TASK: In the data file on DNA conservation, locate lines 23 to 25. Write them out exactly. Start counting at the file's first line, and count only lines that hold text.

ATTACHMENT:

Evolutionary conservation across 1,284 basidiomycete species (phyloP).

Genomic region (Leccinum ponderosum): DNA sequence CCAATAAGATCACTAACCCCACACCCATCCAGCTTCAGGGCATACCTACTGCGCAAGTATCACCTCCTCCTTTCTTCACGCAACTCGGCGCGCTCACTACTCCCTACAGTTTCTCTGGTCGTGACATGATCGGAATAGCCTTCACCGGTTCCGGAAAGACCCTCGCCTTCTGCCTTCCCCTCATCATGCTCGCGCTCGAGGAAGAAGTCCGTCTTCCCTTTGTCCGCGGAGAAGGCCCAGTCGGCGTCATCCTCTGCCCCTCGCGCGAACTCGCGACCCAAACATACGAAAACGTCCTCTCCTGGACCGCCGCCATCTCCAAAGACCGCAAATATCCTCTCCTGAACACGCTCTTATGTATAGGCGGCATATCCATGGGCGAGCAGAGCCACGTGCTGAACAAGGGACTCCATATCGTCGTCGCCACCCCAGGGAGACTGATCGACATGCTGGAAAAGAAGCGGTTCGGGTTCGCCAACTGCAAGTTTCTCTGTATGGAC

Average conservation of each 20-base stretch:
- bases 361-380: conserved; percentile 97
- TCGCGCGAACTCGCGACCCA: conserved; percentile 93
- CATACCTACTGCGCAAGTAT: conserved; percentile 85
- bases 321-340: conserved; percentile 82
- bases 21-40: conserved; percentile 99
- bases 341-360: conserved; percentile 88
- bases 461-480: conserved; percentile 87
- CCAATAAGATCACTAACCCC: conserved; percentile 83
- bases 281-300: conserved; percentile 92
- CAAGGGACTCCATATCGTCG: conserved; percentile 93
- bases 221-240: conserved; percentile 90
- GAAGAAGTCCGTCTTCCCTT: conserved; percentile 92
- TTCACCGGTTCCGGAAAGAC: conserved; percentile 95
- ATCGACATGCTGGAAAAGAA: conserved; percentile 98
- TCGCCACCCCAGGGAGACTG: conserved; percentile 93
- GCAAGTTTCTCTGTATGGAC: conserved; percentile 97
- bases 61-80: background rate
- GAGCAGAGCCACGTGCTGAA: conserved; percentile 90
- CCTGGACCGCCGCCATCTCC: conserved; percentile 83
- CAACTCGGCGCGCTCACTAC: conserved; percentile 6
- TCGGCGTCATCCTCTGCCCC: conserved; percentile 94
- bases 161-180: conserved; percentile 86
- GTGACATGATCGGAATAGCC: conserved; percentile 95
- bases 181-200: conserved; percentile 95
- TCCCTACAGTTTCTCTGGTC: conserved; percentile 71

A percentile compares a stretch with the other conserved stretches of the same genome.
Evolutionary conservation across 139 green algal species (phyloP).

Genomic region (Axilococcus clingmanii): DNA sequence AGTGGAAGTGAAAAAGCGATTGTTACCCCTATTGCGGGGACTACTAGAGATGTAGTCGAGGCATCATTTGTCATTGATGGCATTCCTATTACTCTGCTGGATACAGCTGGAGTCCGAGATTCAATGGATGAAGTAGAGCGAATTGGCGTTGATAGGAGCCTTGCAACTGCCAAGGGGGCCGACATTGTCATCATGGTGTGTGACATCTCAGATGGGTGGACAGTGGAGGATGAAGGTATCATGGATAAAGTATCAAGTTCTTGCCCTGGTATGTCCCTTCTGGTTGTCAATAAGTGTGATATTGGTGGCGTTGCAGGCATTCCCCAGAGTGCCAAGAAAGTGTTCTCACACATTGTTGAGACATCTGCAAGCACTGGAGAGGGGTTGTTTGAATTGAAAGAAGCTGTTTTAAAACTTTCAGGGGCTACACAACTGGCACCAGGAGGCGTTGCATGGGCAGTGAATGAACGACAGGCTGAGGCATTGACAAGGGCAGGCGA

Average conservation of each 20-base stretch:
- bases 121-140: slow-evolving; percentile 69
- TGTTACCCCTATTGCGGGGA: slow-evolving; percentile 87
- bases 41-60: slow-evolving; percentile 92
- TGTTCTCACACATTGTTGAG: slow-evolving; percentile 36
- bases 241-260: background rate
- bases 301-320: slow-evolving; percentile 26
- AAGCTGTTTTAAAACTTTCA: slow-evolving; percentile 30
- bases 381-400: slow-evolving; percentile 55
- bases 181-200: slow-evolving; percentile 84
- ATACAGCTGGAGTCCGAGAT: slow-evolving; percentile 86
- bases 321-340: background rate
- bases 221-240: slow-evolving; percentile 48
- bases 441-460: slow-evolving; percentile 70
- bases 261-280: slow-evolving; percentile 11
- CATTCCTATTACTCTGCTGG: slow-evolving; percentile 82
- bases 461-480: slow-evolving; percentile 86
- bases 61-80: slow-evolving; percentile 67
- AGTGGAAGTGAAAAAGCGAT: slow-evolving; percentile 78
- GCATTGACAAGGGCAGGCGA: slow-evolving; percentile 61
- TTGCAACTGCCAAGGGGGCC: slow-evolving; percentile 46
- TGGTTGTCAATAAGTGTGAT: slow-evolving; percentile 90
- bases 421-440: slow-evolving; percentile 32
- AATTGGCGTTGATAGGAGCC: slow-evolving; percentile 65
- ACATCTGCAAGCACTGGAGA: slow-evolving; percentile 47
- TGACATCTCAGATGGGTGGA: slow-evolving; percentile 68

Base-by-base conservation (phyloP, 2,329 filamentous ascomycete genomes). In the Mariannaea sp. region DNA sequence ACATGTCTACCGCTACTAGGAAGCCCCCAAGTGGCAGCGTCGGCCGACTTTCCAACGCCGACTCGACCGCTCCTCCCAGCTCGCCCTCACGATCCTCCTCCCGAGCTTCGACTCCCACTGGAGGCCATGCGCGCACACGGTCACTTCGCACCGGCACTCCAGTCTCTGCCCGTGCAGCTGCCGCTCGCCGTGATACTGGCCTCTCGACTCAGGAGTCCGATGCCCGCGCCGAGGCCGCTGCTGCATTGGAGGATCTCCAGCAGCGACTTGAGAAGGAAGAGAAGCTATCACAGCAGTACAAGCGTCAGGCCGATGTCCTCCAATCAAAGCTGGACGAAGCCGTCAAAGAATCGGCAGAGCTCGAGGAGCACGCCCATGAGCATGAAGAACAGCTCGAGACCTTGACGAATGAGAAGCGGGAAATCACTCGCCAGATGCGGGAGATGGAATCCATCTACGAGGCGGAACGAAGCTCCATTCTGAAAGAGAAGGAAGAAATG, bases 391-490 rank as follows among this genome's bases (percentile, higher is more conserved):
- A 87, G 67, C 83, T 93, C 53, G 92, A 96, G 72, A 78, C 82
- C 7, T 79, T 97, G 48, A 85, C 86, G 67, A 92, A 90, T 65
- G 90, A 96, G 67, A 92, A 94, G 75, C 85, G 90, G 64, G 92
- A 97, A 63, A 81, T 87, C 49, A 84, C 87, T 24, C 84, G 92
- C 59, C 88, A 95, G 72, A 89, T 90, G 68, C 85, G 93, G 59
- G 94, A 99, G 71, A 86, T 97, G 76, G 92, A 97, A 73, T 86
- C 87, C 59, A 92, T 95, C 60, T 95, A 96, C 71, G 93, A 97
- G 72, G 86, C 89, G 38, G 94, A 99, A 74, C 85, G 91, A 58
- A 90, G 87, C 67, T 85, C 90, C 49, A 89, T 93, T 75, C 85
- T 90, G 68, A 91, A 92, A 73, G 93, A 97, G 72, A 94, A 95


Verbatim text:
- CAACTCGGCGCGCTCACTAC: conserved; percentile 6
- TCGGCGTCATCCTCTGCCCC: conserved; percentile 94
- bases 161-180: conserved; percentile 86